So, if you read this blog at all, you’ll know that I have the resolution of reading at least one classic a month. Some months, I expect I’ll read more.
This is not that month.
The Way We Live Now is LONG, plus I’ve been listening to the audiobook version. It seems like forever. Don’t let that turn you away, so far, I love it. But, The Way We Live Now doesn’t have the lighter-hearted charm of the Barchester Chronicles. I haven’t finished it yet, so the review is yet to come, but Trollope is magical with building a story.
I first learned about Trollope in my Victorian Lit class at WSU -Vancouver. I LOVED that class, but I didn’t finish the book we were reading then. (Barchester Towers) There was simply no way for me to go to school full-time and work full-time. So, I read the ones I wrote papers on and as much as I could of the others. Barchester Towers at a 400 text-dense pages was simply too much at the time. I promised myself, however, I’d read it later–when I was done with school. And I did. (I’m still working on the promise to myself to read the rest–because I’ve never been able to plow through Wuthering Heights.)
Anyhoo, I started with the first book in the series, The Warden. I’ve since read Barchester Towers (awesome!) and Doctor Thorne (maybe better). Part of my book resolution is to finish the Barchester Chronicles this year.
Anthony Trollope isn’t like modern writers. His stories are full of characters, interjections from the narrator, and intensely woven. They don’t start with action; they roll along, and the intensity of the story comes with knowing the characters and seeing them interact with their little jabs and fun. When you finally know the characters and their wants well, the narrator brings them together, and the fun is seeing their entanglements resolve or explode.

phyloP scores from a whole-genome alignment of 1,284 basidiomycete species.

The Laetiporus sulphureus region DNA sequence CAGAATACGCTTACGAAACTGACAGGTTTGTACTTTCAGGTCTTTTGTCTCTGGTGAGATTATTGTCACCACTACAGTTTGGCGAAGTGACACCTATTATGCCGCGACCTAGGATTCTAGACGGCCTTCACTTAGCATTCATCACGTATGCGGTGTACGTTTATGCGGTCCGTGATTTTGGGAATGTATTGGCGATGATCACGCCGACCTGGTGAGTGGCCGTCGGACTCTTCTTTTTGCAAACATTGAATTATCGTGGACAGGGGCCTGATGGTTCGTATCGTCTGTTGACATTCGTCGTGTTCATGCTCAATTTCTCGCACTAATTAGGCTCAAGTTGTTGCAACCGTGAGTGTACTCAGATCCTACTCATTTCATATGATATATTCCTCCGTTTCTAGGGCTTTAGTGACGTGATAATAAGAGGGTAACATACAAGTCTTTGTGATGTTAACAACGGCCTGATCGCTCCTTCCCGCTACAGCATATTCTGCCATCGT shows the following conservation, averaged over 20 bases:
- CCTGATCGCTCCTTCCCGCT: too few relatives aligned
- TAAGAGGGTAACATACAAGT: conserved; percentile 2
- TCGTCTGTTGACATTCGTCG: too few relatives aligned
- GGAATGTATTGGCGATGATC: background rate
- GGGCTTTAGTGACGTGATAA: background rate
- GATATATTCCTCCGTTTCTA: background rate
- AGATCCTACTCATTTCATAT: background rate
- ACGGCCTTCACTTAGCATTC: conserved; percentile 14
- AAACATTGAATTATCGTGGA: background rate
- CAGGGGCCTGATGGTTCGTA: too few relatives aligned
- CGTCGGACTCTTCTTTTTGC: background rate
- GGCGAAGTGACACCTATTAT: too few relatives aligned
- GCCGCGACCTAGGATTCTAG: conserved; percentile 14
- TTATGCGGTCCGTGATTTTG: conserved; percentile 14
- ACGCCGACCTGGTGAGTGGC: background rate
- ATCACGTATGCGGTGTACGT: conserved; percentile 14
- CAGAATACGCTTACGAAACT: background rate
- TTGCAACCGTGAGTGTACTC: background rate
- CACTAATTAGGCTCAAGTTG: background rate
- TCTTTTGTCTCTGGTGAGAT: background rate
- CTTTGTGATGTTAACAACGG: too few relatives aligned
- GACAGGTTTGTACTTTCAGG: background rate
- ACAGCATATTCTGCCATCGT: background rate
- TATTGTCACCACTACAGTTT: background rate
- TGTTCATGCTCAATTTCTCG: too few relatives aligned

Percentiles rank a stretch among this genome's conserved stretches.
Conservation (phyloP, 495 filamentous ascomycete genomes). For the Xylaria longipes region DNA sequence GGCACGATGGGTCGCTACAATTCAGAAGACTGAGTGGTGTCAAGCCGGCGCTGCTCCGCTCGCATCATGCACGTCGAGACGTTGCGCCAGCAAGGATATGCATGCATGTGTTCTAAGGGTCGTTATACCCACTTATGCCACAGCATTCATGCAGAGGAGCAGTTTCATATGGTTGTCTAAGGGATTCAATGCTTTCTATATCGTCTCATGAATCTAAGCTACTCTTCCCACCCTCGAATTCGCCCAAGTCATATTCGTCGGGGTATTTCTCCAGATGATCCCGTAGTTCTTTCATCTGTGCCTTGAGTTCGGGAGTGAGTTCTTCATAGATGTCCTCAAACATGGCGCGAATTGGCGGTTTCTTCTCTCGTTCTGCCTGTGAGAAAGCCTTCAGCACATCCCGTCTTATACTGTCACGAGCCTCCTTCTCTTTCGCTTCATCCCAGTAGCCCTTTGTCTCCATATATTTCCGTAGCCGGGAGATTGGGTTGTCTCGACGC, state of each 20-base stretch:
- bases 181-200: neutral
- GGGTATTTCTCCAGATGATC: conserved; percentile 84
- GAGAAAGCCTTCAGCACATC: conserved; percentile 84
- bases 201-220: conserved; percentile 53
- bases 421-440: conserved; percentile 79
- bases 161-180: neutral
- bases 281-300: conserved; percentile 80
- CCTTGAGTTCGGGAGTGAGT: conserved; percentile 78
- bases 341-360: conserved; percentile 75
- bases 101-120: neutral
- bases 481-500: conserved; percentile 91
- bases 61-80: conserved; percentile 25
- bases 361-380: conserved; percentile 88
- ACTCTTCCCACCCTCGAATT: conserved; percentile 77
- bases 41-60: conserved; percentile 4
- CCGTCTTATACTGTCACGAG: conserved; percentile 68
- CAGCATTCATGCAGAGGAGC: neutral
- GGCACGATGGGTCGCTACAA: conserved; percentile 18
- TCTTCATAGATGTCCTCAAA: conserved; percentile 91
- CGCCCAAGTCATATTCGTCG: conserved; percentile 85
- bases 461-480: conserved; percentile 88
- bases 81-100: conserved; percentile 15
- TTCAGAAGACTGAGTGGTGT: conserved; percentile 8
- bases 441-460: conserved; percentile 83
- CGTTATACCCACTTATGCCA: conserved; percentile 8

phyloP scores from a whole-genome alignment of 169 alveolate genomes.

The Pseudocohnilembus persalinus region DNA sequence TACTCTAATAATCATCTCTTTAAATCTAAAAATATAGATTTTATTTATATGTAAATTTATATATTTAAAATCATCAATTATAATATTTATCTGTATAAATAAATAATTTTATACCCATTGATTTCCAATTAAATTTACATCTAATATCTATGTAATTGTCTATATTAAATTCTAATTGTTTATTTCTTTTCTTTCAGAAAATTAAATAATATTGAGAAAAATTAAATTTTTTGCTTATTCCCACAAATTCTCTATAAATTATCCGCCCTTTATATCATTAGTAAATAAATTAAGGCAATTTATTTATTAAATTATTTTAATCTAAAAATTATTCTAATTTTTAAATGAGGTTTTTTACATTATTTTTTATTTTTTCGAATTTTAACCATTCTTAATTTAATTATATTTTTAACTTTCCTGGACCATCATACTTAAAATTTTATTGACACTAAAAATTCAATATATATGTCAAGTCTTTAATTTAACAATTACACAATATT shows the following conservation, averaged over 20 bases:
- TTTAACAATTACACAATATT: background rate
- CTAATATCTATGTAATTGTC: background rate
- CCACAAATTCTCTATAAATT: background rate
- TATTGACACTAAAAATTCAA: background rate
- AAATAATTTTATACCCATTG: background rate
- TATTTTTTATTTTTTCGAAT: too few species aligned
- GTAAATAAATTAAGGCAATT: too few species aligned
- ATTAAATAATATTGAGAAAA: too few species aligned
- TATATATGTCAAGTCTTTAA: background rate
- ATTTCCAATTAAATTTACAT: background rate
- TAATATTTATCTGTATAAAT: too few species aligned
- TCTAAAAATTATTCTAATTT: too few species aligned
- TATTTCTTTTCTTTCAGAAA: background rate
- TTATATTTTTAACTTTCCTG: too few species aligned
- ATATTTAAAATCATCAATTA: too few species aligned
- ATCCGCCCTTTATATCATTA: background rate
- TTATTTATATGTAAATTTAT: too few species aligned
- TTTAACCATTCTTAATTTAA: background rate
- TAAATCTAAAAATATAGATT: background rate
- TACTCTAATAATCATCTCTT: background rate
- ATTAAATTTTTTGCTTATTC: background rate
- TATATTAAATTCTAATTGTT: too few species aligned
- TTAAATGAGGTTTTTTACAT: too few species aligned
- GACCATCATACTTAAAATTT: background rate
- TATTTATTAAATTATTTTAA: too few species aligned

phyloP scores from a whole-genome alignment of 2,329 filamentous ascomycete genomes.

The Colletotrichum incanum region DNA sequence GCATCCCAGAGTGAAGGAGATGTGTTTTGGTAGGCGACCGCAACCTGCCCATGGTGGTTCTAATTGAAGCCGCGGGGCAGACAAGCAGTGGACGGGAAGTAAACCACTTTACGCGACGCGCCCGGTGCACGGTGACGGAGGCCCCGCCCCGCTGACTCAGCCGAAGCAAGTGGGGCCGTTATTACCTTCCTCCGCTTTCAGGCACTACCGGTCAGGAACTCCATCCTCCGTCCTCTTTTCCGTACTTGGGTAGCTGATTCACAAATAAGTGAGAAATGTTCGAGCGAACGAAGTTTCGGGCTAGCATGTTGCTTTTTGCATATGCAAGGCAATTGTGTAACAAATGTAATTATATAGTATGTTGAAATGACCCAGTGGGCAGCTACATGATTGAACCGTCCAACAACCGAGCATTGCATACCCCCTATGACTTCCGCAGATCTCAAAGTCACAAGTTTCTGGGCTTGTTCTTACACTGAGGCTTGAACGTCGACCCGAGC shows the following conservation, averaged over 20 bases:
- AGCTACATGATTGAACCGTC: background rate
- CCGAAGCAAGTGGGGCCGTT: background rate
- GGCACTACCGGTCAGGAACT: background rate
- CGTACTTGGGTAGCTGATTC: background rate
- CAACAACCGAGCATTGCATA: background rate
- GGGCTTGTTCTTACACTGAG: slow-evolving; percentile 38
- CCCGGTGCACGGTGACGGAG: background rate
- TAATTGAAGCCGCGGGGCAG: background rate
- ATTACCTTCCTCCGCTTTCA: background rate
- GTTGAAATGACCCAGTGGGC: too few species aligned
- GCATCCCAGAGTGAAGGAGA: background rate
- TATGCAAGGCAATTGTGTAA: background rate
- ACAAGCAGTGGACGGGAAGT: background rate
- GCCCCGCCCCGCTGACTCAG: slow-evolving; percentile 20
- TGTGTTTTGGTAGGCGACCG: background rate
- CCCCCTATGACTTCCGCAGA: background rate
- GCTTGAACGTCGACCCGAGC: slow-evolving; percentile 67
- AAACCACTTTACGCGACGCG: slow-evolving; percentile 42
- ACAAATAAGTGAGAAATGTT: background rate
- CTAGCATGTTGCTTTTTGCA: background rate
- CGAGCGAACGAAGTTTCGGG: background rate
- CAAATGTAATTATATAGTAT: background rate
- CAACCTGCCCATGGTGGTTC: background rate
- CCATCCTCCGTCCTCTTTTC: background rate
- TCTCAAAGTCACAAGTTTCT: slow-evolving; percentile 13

I wanted to take a little time to tell you about good ole’ Trollope.
But I’ve already been blathering for a while. So, I’ll tell you a few things I find super interesting.
*He was a contemporary of Charles Dickens.
*In Victorian Lit, I some writers got paid by the word. Perhaps this is why his books are so flippin’ long. Long or not, they’re lovely.
*He wrote according to a “quota” which he satisfied each day before his full-time job at the post office.
*He wrote forty-seven novels. 47!!!
*He had many children, and he was one of those unfortunates born to those with good social standing but without the funds to back up the life-style.
*He preferred the fat advance to getting royalties later.
*****And for me, maybe most important of all, he is (so-far) my favorite classics writer outside of wonderful, fantastic, Jane Austen and the beloved Charlotte Bronte. I love Barchester Towers and Doctor Thorne so much. He’s one of the authors that make me happy he was prolific. He will feed my book addiction for quite some time. Yay!
~Merry Christmas, Amanda